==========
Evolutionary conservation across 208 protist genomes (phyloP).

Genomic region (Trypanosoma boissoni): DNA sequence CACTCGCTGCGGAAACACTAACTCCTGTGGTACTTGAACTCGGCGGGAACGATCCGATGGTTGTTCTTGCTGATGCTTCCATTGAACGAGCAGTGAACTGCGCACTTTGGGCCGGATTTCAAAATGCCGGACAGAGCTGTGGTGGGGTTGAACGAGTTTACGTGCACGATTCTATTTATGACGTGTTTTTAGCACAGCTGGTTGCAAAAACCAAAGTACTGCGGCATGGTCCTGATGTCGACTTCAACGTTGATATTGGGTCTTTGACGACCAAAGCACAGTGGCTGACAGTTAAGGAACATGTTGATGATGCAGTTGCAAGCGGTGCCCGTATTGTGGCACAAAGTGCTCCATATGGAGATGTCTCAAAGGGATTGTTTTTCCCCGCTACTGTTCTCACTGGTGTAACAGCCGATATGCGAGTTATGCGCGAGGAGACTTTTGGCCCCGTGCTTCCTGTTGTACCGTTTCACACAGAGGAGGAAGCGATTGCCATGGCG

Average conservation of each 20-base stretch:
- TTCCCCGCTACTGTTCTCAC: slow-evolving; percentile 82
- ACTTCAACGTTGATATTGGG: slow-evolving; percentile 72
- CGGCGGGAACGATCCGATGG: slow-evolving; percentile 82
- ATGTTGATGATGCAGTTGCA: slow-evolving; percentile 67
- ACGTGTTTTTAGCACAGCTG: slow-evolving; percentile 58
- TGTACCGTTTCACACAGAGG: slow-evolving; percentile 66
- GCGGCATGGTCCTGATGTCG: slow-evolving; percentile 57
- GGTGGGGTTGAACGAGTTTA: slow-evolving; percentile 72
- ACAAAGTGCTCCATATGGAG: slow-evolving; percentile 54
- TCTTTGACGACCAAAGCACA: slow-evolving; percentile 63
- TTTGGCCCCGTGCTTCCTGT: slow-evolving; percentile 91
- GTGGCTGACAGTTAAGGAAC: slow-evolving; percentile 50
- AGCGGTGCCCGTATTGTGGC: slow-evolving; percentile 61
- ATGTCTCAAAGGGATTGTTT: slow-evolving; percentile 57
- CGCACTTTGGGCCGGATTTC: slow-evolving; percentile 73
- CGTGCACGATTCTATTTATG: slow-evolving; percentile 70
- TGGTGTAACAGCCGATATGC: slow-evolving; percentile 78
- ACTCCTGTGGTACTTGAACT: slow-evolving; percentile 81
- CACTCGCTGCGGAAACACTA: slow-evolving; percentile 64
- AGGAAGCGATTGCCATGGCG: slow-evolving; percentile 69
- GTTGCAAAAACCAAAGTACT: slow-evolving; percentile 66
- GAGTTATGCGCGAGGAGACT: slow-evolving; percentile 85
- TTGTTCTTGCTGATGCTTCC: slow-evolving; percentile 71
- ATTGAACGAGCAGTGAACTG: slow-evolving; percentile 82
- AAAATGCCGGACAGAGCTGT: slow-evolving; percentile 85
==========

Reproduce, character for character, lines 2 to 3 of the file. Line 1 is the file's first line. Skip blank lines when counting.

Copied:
Genomic region (Trypanosoma boissoni): DNA sequence CACTCGCTGCGGAAACACTAACTCCTGTGGTACTTGAACTCGGCGGGAACGATCCGATGGTTGTTCTTGCTGATGCTTCCATTGAACGAGCAGTGAACTGCGCACTTTGGGCCGGATTTCAAAATGCCGGACAGAGCTGTGGTGGGGTTGAACGAGTTTACGTGCACGATTCTATTTATGACGTGTTTTTAGCACAGCTGGTTGCAAAAACCAAAGTACTGCGGCATGGTCCTGATGTCGACTTCAACGTTGATATTGGGTCTTTGACGACCAAAGCACAGTGGCTGACAGTTAAGGAACATGTTGATGATGCAGTTGCAAGCGGTGCCCGTATTGTGGCACAAAGTGCTCCATATGGAGATGTCTCAAAGGGATTGTTTTTCCCCGCTACTGTTCTCACTGGTGTAACAGCCGATATGCGAGTTATGCGCGAGGAGACTTTTGGCCCCGTGCTTCCTGTTGTACCGTTTCACACAGAGGAGGAAGCGATTGCCATGGCG

Average conservation of each 20-base stretch: